Social media unrest at the Boleyn

Posted by Peter Thorne

Matthew Lewis/Getty ImagesSam Allardyce has never really been fully embraced by the West Ham fans.

One of the major concerns about the tenure of Sam Allardyce at Upton Park is that the man has never been fully accepted or understood by the West Ham faithful, and there has always been a worry that, if things got rough, the supporters would turn on the former Bolton boss like a pack of ravenous wolves.

That's not quite happened yet -- currently Allardyce is merely having his ankles nipped and scratched -- but the growing sense of disquiet in some areas, in the supposedly mature business-oriented discussions on LinkedIn for example, are more than offset by the usual clamour on the outwardly aggressive unofficial sites.

- Sam Allardyce accepts job pressure

Allardyce would have seen most things in a managerial career that has taken in some fairly chastening experiences at Blackburn, Newcastle and Blackpool -- let's not forget Sam was sacked by the Tangerine's Owen Oyston from the chairman's prison cell! -- so it's unlikely he will be fazed by the gathering storm that is taking place in the social media and the unofficial West Ham forums on the internet. Nevertheless, it's a fool who doesn't realise that the plethora of posts, tweets and blogs puts owners and board members under increasing pressure to act, and it should prove to be an interesting couple of months if things continue as they are currently.

At Upton Park, though, there is a sense that any fallout from the wonders of the World Wide Web should be filed under that cliche that involves the words "petard" and "hoist." After all, David Gold and the son of co-owner David Sullivan are more than happy to scurry away to the place where 140 characters is king when it suits them. But the fact is, while once your frustrations and fury -- perhaps consolidated with a banner or a chant -- could only be demonstrated every couple of weeks at a home game, the pressure can now be applied 24/7/365.

It's sometimes hard to recall a time when there wasn't any outlet for anger and disappointment bar the ground on a match day. Pre-WWW there were the fanzines -- many still available and quite popular today -- being sold outside the ground, which had been instigated and grown as a response to the music-oriented magazines produced during the post and post-punk period of the late '70's. Before that it was the official match-day programme, where no comment or argument was allowed and where you could easily find a sentence such as "The lads put up a sterling performance at St James' Park but were undone by a strong home side who slipped six goals past our unfortunate keeper" without any sense of irony or criticism.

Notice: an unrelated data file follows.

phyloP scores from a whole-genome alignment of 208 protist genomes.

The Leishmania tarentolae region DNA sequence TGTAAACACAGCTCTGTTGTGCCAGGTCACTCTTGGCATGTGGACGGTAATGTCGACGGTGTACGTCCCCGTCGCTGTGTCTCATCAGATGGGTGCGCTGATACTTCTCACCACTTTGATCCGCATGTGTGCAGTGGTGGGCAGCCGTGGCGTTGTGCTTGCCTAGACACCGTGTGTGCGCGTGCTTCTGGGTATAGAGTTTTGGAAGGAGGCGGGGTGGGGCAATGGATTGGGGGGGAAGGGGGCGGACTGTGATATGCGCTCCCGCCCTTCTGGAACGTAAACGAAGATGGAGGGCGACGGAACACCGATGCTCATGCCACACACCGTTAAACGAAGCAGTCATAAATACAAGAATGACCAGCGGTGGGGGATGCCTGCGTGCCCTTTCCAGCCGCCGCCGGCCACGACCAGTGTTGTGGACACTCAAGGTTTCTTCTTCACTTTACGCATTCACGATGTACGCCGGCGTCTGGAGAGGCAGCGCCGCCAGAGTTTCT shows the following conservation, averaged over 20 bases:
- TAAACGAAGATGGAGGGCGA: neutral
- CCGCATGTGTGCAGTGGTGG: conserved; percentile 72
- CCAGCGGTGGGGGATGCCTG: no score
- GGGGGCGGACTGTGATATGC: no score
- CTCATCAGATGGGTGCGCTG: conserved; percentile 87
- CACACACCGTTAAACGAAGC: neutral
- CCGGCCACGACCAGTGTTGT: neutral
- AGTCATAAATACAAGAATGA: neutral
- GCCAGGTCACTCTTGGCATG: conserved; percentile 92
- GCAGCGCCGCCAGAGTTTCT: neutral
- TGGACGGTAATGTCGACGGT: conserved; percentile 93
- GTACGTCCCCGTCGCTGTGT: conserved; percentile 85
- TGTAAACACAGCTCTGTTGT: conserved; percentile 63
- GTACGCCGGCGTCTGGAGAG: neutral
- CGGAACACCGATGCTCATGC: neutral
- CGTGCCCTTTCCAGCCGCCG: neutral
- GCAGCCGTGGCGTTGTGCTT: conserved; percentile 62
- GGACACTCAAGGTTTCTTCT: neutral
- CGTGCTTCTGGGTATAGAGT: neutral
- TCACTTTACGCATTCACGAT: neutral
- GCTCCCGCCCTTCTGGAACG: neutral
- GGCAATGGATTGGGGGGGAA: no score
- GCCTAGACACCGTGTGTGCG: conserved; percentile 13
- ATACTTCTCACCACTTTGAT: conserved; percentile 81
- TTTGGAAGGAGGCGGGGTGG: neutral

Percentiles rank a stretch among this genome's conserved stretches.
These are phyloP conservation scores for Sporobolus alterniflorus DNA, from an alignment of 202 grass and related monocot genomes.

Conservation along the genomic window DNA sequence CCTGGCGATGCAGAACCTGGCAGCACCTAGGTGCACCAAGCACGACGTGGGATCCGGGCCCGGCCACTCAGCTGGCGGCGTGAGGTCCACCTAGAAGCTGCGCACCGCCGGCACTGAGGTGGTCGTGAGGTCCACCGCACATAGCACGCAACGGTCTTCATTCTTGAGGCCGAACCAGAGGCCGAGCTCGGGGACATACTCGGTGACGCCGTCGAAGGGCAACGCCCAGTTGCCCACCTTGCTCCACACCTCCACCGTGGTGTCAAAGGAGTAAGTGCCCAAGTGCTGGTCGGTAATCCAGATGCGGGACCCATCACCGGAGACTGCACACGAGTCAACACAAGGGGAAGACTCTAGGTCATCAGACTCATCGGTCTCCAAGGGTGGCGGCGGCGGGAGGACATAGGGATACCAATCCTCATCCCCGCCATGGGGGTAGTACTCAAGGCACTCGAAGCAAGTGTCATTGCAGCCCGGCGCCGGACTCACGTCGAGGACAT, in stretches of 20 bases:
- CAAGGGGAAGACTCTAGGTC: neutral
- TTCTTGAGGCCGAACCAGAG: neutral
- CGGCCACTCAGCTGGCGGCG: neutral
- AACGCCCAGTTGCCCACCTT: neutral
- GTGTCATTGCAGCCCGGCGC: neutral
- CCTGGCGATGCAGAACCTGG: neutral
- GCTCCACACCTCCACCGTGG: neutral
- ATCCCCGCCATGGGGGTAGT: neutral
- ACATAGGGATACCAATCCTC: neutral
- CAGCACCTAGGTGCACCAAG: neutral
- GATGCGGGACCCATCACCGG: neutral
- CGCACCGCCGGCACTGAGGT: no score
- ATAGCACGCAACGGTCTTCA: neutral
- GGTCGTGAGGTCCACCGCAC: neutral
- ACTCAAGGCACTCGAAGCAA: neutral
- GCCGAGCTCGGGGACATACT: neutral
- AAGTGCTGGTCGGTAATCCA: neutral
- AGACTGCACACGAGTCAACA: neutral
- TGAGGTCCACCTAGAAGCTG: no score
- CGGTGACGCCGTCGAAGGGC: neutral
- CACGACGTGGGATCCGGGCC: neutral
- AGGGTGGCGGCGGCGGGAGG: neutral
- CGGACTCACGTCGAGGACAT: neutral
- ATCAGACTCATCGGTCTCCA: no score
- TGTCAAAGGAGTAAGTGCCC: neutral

It would be fatuous of someone like me to decry the web -- I've carved myself a fascinating little sub-career out of it over the years -- but I do believe that online media still can't hide the fact that most of us don't really know what is going on at the clubs we follow with such passion. Supporters of all ages, from every country and every background, now have the opportunity to discuss what we think, feel and see, but true facts are still thin on the ground.

Ultimately supporters are as much in the dark as we ever were before tweeting became an acceptable form of conversation. Who pulls the strings at any club? Does the manager have the final say on who he brings in and how much he is paid? To be more specific in terms of West Ham's current plight -- that of playing without a recognised striker -- did West Ham spend all their available money on one player or were there other options that ultimately failed due to the errors of one, or a group of people?

More importantly, in terms of a manager having his job or his abilities questioned, should he be the man with whom the buck stops? How many of us would love to sit down with Allardyce and ask the real questions and get an honest answer? Forget Saturday's result against Norwich; forget the disparity between the two halves and the way the player's heads dropped after the first goal was conceded; what I want to know is did Sam really believe Modibo Maiga could run a forward line on his own while he waited for Andy Carroll to be fit? Did Sam know that we were short up front but was tied by financial constraints? Did he have a list of forwards he wanted but who he was unable to sign due to unavailability, lack of cash, agent involvement, excessive demands or the fact the story had been leaked on Twitter by Sullivan Jnr?

It's hard for non-football fans to see this for the way it is, but there has never been an institution quite like the football club; the fans are its heartbeat and its lifeblood, the ones who survive long after players, chairmen and managers have all left. Without fans the club would not exist, yet so often are they treated with disdain. Is there any other business where the needs of the many are ignored? In what other area would the actions of the aforementioned Oyston or someone like Mike Ashley or Carson Yeung be tolerated?

The Internet is a great place for fans to gather, discuss and argue about their team; it's also a good place to criticise, assimilate and pressurise the people who run the institution that takes up so much a part of our lives. Ultimately, though, for football clubs, just like the old "Pravda" utterings of the pre-90's match-day programme, the Internet is still a one-way street, albeit one with a lot of clout.

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